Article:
The Magic out-paced what were reasonable expectations of the team, so that makes them overachievers. The amount of publicity we've given them is correct. I'm not going to pretend to see the future (much to the dismay of comment kid # 19, here) and tell you that this team is about to fall to earth. This isn't a bad thing. It just means they have to work a lot harder than most teams, and if the effort drops for a spell or things don't go their way in spite of good effort, a loss might result. Against just about any opponent.

Throw in the fact that the Sixers are probably the most inconsistent team in these playoffs, and that inconsistency can sometimes have good results (that's kind of why it's the opposite of consistent), and you have a two-point loss. Even at home. Even with your superior record. Even with that 14-point fourth quarter lead.

And while Chris Webber can scream and shout and stamp his feet -- not that I disagreed with a single thing he said -- not getting Dwight Howard the ball wasn't the end of the world.

The 76ers trapped the pick and roll. They were expertly prepared by the Philadelphia coaching staff, and the Magic (also expertly prepared, and that's not me being a smartass) reacted by making safe, conservative passes so as not to dish into the 76er turnover machine. The Sixers live to cause turnovers, it is what they do best, and the Magic were ready for it.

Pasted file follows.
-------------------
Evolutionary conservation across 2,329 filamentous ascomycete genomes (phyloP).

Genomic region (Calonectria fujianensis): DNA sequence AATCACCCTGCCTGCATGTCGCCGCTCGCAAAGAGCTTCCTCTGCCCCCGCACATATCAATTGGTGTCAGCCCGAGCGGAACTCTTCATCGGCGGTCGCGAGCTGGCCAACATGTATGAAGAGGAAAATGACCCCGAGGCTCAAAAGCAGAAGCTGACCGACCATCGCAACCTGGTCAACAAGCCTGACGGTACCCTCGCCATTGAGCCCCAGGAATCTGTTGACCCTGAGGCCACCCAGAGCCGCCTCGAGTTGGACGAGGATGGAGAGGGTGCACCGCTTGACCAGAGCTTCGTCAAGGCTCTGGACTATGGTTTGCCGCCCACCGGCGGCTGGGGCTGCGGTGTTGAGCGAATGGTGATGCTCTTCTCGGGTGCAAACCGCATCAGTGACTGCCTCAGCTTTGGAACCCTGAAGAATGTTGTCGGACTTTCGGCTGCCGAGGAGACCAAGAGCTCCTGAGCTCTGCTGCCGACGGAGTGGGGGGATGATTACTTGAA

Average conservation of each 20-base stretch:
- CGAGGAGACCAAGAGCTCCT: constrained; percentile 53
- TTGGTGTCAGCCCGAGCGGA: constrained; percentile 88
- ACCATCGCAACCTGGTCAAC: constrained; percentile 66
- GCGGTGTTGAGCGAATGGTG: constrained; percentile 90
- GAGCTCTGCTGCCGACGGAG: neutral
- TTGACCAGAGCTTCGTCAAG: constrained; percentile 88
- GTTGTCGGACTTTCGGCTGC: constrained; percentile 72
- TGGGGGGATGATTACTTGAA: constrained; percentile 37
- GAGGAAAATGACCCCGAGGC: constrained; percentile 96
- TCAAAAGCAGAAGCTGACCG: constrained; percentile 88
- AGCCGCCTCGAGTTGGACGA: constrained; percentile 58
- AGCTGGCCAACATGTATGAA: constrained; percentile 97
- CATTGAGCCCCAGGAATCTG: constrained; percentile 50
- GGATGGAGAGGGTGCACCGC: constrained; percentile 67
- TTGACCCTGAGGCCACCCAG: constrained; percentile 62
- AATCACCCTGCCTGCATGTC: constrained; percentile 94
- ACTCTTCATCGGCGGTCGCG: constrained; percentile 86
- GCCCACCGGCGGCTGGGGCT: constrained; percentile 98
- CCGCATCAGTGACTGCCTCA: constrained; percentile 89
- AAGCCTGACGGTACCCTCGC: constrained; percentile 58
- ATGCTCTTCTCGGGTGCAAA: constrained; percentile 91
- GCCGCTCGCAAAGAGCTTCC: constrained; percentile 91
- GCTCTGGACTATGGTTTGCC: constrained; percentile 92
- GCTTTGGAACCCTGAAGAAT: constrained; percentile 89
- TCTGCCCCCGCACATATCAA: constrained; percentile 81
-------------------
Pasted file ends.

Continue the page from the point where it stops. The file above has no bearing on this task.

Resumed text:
And because Magic players had been beat over the head from Thursday until Sunday afternoon about limiting turnovers against Philadelphia, don't tell me that those dire warnings didn't go through Hedo Turkoglu's head a thousand times in 1.8 seconds as he thinks about trying to sneak a pass to Dwight Howard from 25 feet away, with two 76ers in his face and steal-hungry help for Howard ready on the baseline.